64 Slice CT Scanner
The newest in computed tomography (CT) imaging technology is saving lives by allowing doctors to see the signs of disease earlier than ever before—without the need for surgery. The 64 slice CT is one of the most advanced tools for detecting heart disease, cancer and other complex diseases. This state-of-the-art imaging technology is now available at Lakeland Community Hospital, Niles as well as the Center for Outpatieint Services in St. Joseph.
Accuracy at Light Speed
The 64 slice CT scanner has the ability to produce highly detailed, accurate images of any organ in the body in mere seconds. Using a series of X-ray beams, the CT scanner creates a series of cross-sectional images known as- “slices.” Seconds later, the system’s computer constructs the slices into a three-dimensional image of the anatomy. “This advance in CT technology will allow radiologists the unprecedented ability to use CT imaging much like the way MRI has been used in the past,” comments Lakeland radiologist Nathan Jordan, MD. “We’ll now have the ability to investigate the smallest parts of the body’s anatomy and create clear visual 3-D displays that can help our surgeons, interventional radiologists and clinicians better define appropriate patient treatment.” Traditional single-slice CT scanners can take several minutes to produce an image. This requires patients to hold their breath for extended periods of time. This new technology has the ability to produce 16 pinpoint accurate images of the body in one second. This is a non-invasive producedure and in many cases can be an alternative to cardiac catherization to determine if a patient is at risk for a heart attack.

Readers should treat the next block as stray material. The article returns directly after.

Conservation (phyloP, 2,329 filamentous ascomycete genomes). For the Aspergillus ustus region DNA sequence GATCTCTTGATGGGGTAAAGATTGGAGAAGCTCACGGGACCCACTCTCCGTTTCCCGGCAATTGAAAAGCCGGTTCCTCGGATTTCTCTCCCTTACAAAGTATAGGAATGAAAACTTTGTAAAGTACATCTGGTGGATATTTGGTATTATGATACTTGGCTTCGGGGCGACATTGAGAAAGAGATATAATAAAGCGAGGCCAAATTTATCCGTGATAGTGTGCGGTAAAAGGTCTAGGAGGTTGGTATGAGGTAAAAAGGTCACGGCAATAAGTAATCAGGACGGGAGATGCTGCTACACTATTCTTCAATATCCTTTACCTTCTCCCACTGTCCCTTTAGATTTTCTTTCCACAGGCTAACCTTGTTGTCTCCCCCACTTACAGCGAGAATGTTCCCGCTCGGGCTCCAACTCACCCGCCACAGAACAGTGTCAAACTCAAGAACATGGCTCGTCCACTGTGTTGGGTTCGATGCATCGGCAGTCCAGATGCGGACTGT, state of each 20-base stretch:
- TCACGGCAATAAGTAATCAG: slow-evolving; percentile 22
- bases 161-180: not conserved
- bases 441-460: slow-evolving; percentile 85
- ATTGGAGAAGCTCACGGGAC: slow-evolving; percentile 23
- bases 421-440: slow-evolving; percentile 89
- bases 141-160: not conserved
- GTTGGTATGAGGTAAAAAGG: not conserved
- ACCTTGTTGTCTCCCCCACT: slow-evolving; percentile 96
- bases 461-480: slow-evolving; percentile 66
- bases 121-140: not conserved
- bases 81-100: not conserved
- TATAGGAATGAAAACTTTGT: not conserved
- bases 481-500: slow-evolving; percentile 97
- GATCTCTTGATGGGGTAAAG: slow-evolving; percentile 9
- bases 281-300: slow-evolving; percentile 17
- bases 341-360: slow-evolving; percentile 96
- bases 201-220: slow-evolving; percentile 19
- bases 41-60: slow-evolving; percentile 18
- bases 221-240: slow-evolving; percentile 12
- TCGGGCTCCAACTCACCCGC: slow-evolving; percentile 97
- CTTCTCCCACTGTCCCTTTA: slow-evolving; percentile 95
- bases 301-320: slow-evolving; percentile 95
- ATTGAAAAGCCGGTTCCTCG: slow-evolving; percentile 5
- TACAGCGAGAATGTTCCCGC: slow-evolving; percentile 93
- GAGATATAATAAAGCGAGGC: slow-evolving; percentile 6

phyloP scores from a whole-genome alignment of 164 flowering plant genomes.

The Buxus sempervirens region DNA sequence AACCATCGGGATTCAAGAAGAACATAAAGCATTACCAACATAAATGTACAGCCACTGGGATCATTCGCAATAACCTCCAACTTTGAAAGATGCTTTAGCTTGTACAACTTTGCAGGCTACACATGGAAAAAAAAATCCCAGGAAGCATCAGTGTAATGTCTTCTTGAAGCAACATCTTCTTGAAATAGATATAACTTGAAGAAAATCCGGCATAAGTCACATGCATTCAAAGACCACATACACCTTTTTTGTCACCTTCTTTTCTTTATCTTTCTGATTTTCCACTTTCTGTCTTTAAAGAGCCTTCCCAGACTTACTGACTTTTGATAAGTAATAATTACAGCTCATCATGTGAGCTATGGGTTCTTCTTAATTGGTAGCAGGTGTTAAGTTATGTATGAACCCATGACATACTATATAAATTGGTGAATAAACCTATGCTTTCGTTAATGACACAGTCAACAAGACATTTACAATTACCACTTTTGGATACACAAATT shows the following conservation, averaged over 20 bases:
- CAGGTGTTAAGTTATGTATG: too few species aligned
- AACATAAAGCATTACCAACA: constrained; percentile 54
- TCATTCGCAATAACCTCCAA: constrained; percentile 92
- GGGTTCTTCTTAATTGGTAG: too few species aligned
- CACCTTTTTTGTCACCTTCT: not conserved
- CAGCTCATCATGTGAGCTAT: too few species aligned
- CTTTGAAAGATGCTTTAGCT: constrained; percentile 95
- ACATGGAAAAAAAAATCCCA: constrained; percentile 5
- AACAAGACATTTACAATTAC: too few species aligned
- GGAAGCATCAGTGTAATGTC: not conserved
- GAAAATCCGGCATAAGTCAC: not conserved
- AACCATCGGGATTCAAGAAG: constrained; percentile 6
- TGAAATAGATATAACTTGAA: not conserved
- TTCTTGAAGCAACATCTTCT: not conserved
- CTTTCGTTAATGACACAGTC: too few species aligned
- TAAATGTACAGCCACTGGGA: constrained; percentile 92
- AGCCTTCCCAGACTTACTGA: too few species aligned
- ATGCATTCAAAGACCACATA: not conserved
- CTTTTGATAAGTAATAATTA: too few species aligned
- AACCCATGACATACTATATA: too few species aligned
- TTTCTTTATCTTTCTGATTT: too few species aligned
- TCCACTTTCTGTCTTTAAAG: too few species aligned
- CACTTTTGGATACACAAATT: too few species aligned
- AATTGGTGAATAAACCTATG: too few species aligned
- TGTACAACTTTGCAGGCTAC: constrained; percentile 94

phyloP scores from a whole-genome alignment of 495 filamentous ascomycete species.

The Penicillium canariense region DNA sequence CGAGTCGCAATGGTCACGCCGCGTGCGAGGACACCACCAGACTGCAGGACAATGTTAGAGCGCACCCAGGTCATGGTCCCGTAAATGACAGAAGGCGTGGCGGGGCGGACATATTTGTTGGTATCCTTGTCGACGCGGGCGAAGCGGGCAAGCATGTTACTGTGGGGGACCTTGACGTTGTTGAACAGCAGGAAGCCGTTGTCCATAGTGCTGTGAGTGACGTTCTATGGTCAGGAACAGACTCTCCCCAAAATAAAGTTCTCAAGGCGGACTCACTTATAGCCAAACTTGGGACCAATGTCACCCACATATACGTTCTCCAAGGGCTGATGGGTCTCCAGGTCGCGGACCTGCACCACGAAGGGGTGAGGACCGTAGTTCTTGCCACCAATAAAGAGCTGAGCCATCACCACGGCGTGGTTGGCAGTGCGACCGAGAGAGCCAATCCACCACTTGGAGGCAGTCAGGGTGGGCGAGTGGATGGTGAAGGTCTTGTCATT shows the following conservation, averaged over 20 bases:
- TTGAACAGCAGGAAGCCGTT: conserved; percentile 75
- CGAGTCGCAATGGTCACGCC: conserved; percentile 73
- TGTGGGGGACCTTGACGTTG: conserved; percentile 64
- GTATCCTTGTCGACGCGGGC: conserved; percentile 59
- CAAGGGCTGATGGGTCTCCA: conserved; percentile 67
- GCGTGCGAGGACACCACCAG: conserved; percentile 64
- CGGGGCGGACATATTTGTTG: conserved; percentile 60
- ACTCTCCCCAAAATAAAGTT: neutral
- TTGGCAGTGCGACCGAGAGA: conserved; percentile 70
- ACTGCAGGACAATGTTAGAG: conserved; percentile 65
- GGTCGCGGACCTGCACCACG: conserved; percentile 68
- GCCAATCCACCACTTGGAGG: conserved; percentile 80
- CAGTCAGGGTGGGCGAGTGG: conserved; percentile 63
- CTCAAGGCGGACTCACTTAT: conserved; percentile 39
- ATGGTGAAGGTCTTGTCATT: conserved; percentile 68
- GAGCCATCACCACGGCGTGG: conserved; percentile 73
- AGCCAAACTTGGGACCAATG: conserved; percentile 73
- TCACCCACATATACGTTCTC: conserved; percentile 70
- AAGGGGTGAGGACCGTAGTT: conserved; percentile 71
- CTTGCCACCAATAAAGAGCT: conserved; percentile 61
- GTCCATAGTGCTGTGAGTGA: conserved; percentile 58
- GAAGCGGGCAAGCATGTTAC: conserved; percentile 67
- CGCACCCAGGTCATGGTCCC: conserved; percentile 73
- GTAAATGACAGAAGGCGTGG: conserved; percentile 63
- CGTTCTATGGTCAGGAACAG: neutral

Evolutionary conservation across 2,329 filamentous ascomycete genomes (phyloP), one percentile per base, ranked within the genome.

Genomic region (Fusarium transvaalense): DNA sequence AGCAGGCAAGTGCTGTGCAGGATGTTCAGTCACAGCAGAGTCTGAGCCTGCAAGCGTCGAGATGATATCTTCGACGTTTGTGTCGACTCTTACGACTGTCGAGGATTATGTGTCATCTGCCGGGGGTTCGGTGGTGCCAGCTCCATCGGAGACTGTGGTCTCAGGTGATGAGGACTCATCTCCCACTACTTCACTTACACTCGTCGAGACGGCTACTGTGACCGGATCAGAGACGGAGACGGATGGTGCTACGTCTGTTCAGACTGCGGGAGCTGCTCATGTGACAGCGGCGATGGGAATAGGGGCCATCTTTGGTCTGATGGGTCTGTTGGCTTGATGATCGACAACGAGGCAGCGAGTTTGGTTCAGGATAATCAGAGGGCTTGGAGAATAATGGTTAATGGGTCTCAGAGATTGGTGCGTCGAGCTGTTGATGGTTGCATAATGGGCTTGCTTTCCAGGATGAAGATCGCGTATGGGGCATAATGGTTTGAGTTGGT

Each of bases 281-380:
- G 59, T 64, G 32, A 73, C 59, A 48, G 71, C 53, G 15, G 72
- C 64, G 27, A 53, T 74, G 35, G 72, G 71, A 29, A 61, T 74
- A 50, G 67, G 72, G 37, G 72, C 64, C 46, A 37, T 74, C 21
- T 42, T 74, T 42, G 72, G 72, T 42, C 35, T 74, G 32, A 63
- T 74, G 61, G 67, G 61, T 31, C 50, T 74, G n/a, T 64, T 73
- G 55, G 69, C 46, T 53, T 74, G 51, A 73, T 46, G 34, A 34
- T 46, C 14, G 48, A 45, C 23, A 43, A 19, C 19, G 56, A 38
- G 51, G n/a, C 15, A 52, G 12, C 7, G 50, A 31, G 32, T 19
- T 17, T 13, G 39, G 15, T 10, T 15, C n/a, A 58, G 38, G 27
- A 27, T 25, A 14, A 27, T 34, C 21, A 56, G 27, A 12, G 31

Every 29 seconds an American suffers a heart attack.
The earlier you know your risk for developing heart disease, the closer you are to preventing it. The 64-slice CT gives physicians access to an important diagnostic tool that is currently the most advanced method in imaging available to detect heart disease in the early stages. Coronary artery calcium scoring (CACS) can detect the buildup of calcium inside the heart’s arteries. The test produces a score that identifies the level of deposit and that can be combined with additional factors such as age, family history and cholesterol level to help your doctor determine your potential for developing heart disease.
Should you take this test?
Go to lakelandhealth.org/heartsafe to take our online heartrisk assessment. If the results state that you are....medium/average to high risk of heart disease and you are a man age 35 and older or a woman age 45 and older, you could benefit from having a heart scan.
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